Roberto Carrasco's plan for the day was simple: kick back and watch some late-season football.
An unexpected phone call from Lamar Community College head baseball coach Ben Buck changed his day, and quite possibly his career path.
"He was like, 'What do you think about coaching at the college level?'" Carrasco said.
Though Carrasco had thought about a future in high school coaching, he had never really considered the college level. But with the recent departure of assistant coach Eric Dorton, and with opening day looming on February 2, time was of the essence. Luckily for the Lopes, Carrasco, a former Lopes infielder who played under Buck during his days at West Texas A&M, needed only a day to decide it was right time to jump on the impromptu offer and return to Merchant's Park.
"My biggest goal after school would have been high school (coaching) but when you get that opportunity to coach at the college level you got to take it," Carrasco said. "Buck was like, 'OK cool, we need you here in 10 days.'"
For Buck, Carrasco was another former Lope who already possessed a passion not only for the sport, but for the LCC program.
"We are really excited to bring Coach Carrasco on board," Buck said. "It's always challenging find a new assistant halfway through the year, and we are lucky to find a coach who is as forward-thinking and advanced as he is. Being an alum, he has an immediate passion for Lamar CC and wants to have the same affect that it had on him. He has a bright future in this profession and we are excited that he is joining us on this journey."
Like Dorton before him, Carrasco returns to an athletic department that includes two of his former coaches -- Buck, who was his assistant coach for the 2015 season at West Texas A&M, and athletic director Scott Crampton, who was his head coach for his 2013 and 2014 seasons at Lamar. The familiarity with both assured Carrasco it would be a place for him to develop as a coach under the tutelage of the most important baseball figures in his life.
"I was very excited, especially with Coach Buck, he's a very intelligent guy," Carrasco said. "Having him and Crampton still around is huge for me. That's the best you can ask for from any staff."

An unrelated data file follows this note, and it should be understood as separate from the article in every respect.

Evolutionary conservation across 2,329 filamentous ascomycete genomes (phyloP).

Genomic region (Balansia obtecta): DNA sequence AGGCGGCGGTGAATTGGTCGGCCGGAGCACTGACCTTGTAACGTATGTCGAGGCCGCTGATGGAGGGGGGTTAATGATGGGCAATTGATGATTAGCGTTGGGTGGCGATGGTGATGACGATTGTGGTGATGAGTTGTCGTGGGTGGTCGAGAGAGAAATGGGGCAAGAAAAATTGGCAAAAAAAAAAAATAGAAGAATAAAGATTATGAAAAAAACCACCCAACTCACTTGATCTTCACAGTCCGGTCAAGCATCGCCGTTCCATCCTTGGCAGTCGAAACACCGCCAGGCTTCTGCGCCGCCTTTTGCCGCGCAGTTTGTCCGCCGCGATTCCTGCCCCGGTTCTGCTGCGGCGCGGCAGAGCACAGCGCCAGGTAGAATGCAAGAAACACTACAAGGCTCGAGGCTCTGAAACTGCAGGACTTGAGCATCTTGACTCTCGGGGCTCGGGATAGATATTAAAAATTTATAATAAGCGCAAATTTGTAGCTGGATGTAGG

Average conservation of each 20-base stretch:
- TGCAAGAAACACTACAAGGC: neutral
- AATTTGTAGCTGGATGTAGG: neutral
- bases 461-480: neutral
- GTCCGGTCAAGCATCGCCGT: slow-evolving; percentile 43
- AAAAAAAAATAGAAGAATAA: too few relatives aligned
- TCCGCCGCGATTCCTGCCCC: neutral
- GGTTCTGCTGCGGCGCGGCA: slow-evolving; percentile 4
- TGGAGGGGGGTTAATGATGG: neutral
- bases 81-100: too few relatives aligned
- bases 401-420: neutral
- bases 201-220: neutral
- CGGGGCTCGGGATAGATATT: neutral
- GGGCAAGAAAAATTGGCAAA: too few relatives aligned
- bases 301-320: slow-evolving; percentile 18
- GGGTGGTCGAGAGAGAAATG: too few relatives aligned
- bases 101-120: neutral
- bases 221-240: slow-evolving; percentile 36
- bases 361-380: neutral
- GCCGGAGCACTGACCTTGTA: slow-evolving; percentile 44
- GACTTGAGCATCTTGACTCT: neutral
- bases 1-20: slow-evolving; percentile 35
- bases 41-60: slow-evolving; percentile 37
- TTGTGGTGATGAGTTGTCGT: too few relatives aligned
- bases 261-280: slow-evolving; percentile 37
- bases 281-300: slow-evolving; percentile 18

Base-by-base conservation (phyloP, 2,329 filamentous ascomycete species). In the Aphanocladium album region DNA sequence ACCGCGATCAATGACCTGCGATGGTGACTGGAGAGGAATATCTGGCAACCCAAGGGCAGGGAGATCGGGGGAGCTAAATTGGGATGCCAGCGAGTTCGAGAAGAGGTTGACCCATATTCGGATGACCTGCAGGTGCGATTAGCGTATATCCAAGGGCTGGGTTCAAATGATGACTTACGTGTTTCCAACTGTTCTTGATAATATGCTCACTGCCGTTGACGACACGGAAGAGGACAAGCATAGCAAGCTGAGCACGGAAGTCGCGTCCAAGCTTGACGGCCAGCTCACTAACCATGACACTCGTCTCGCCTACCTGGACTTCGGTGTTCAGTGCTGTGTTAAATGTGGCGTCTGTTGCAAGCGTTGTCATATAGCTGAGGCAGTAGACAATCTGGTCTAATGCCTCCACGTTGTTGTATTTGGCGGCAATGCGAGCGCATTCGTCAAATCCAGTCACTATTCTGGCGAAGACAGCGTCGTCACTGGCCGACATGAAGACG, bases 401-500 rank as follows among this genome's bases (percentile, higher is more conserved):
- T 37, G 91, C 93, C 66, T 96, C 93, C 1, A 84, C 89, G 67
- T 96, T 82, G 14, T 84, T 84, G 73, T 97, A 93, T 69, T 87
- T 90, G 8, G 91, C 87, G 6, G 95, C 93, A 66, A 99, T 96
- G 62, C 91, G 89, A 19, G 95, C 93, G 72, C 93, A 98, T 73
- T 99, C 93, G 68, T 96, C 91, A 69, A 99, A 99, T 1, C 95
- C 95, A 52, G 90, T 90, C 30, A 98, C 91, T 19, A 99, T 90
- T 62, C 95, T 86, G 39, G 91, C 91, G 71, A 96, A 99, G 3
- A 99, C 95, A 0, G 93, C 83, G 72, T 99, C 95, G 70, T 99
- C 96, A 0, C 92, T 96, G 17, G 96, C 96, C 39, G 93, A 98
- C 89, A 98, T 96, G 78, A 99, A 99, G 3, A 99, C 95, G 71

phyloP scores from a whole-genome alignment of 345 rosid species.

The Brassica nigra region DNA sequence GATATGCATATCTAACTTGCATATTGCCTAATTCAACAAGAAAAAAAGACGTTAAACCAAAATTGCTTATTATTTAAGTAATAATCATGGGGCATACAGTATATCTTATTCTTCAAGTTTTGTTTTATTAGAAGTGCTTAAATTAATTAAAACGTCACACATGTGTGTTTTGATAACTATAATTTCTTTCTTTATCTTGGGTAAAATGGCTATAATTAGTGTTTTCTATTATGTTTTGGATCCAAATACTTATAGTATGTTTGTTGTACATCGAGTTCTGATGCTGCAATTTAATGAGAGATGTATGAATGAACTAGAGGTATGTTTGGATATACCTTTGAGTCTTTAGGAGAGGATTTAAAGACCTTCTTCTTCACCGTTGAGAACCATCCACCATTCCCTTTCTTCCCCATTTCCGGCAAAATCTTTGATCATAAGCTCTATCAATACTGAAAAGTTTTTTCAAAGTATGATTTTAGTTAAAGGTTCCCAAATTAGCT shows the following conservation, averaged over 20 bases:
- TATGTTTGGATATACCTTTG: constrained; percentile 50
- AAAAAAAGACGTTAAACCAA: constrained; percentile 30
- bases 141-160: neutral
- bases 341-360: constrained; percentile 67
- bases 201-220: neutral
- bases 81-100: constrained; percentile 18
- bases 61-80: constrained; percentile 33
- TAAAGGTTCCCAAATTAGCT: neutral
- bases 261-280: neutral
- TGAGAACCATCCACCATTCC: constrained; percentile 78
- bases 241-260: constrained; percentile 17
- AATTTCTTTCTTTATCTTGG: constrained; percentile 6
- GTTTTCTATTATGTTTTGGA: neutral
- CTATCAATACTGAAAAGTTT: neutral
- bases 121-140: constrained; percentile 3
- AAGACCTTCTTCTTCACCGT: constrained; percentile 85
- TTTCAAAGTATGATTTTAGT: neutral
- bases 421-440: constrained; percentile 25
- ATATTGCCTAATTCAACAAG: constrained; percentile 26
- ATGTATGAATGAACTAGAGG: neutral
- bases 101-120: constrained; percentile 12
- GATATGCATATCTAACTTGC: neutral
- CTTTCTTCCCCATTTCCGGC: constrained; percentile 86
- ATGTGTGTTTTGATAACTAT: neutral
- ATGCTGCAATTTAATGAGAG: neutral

Now a couple weeks into his college coaching career, Carrasco has taken the reins of Lamar's offensive development and the infield defense. He noted how the focus on small, incremental growth will lead to greater team success this season and beyond.
"When you have the type of resources you have here to focus on each individual, the individual development will bring a lot of good to the program," Carrasco said.
The Lopes have been highlighting their use of Rapsodo, a training system that uses radar and a camera to analyze detailed aspects of a ball's flight both from a pitch (velocity, spin rate, break, etc) and off the bat (exit velocity, launch angle, exit direction, etc.). The knowledge he picked up through his playing days, matched with the infusion of technology-based training utilized by the Lopes, helps Carrasco give each player personalized training that increases their chances of reaching their potential.
"Being under Crampton, getting a basic understanding of how the body moves, what it does, was a complete mind-blow to me," Carrasco said. "Now that we can teach that portion on top of the technology, we can measure how good these kids can be and try to get them there so they go on to a four-year and get them to be successful there."
Though opening day's doubleheader against Colorado State's club team is still a week away, Carrasco already can characterize this team as one that is hungry to win.
"You can definitely see who's very competitive, especially in the weight room," Carrasco said.
Carrasco taught private lessons in Canyon, Texas, after college, and envisioned a high school coaching job in his future.
"I've always wanted to coach high school and develop kids to provide that opportunity to play in college," Carassco said. "Because those two years I played here completely changed my life as a player and as a person."
At Lamar, Carrasco finds he can make that same impact on two-year players still passionate about personal and player development, striving to get to the next level.